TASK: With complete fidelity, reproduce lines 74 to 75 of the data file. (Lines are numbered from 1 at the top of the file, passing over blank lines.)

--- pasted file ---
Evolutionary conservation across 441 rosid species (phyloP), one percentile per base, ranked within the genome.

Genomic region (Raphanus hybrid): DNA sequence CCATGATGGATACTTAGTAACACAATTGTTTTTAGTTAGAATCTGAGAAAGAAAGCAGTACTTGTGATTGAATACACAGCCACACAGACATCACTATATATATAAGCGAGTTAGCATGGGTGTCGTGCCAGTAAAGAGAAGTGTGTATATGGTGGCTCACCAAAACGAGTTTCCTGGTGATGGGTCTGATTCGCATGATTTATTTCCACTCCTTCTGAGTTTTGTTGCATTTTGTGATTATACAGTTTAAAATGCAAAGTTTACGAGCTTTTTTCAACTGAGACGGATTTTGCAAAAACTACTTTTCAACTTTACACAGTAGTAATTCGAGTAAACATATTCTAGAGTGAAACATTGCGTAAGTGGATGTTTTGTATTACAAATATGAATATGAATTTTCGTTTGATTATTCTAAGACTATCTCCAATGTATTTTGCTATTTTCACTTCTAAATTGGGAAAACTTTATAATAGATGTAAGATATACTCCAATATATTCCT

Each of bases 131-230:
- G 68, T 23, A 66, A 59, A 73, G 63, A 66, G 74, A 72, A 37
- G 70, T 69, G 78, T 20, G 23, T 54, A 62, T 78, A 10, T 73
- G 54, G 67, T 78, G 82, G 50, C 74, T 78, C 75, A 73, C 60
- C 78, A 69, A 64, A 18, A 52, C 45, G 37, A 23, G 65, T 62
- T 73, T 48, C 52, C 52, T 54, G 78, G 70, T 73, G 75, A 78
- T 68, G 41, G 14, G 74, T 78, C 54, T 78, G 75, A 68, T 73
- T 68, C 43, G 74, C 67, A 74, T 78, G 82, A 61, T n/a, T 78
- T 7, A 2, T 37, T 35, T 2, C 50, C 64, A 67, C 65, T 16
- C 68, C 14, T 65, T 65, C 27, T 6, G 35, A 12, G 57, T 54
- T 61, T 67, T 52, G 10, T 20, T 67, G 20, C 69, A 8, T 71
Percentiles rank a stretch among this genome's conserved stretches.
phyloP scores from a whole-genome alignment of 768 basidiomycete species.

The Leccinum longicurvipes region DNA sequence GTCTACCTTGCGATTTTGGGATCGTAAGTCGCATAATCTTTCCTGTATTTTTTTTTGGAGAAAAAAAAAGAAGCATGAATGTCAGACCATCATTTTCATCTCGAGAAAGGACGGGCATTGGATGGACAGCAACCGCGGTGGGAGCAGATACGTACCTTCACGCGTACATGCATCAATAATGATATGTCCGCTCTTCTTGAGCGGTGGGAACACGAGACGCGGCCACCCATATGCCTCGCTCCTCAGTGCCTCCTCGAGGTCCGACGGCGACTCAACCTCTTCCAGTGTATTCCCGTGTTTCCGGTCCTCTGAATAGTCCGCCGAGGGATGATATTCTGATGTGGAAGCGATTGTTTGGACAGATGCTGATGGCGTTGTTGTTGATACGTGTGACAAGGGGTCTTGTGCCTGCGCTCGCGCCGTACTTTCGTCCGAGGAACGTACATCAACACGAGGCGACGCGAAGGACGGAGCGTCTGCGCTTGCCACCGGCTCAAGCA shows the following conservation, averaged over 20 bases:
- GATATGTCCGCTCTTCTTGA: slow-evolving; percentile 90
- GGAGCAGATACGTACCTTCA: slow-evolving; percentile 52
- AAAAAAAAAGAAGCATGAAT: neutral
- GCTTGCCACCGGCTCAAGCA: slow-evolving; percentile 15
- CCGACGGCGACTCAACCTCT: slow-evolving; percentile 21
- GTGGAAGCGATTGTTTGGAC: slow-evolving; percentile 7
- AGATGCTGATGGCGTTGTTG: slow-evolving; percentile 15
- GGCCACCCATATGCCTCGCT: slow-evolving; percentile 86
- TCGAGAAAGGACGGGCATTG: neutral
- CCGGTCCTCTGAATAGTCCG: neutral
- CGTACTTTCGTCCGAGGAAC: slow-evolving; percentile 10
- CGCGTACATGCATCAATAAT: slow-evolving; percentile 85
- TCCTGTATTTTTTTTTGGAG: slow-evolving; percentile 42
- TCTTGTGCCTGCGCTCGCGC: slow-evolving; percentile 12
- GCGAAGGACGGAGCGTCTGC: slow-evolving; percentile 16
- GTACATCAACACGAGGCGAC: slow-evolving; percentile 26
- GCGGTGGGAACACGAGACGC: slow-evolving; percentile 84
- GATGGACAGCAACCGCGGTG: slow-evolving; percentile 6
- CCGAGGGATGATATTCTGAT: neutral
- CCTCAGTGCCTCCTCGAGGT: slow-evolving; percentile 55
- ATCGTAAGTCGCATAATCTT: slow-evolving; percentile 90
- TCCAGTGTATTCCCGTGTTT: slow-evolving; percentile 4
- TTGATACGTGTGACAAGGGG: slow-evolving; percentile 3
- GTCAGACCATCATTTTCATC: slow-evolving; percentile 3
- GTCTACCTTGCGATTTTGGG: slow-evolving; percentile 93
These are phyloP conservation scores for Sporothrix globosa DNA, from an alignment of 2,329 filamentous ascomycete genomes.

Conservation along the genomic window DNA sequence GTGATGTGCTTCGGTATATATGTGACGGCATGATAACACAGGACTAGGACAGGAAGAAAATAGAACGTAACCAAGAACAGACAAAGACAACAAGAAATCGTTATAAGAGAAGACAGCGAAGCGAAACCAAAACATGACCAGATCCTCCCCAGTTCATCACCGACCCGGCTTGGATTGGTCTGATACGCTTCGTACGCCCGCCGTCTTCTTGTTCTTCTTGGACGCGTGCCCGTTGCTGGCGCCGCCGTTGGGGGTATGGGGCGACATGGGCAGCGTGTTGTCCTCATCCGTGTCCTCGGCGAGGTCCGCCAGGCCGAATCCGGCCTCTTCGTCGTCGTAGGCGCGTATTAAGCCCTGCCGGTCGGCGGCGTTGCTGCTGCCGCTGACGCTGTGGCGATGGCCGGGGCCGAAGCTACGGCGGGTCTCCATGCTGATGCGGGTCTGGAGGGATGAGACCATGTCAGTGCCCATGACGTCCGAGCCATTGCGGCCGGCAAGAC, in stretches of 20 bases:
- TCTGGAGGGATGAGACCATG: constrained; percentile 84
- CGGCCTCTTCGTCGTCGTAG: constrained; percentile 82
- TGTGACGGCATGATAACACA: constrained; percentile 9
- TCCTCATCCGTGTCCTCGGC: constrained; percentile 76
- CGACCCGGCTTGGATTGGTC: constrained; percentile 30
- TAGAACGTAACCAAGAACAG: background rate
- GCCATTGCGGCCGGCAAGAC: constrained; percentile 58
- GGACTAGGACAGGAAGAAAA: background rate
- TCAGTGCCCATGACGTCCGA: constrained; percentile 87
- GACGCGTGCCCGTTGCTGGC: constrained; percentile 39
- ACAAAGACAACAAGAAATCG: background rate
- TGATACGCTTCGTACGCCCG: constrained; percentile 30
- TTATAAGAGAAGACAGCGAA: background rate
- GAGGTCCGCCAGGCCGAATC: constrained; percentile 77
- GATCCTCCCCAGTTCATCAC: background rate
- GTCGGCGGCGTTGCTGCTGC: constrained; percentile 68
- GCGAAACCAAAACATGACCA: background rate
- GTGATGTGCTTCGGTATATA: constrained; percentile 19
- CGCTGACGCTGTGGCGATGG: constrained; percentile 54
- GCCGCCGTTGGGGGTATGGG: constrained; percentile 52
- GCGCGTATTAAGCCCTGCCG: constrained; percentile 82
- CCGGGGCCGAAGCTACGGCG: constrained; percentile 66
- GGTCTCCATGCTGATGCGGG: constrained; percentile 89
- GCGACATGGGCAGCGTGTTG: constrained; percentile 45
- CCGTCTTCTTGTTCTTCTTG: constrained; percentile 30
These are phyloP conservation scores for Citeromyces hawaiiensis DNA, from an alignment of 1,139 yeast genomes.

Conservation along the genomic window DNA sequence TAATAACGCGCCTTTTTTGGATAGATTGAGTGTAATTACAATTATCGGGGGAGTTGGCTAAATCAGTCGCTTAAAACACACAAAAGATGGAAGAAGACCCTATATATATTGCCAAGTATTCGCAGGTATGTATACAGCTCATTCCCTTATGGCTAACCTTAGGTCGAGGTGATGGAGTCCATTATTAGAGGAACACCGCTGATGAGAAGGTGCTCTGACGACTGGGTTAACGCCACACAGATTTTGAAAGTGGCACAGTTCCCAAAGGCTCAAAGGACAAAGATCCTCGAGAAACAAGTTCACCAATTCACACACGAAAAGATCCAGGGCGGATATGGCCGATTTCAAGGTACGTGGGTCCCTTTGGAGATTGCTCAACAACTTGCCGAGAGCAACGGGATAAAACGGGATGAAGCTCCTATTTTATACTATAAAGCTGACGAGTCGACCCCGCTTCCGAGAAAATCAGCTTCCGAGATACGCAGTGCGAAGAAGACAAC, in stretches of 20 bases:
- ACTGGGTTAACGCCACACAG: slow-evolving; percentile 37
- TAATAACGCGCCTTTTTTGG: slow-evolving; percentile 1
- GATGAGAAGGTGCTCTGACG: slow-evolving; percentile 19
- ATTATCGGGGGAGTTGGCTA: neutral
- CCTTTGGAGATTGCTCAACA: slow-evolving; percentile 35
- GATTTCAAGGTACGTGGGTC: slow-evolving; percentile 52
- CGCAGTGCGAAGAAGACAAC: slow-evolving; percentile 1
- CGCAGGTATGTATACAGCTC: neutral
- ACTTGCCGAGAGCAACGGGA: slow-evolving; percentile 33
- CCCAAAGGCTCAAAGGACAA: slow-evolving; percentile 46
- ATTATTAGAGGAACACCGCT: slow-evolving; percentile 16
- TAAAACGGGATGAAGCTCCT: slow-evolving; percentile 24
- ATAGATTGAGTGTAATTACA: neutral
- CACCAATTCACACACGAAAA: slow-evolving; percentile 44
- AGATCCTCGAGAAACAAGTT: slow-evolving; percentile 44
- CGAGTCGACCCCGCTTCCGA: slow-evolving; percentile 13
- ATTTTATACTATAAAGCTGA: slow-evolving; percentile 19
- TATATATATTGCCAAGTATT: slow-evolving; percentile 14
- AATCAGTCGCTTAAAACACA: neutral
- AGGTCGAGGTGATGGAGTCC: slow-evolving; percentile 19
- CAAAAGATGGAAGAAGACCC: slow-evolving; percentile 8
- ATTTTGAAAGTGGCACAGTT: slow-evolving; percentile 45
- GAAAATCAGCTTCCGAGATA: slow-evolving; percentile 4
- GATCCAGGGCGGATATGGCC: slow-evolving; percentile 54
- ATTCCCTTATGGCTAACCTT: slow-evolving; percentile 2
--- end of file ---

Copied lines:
- ATTATCGGGGGAGTTGGCTA: neutral
- CCTTTGGAGATTGCTCAACA: slow-evolving; percentile 35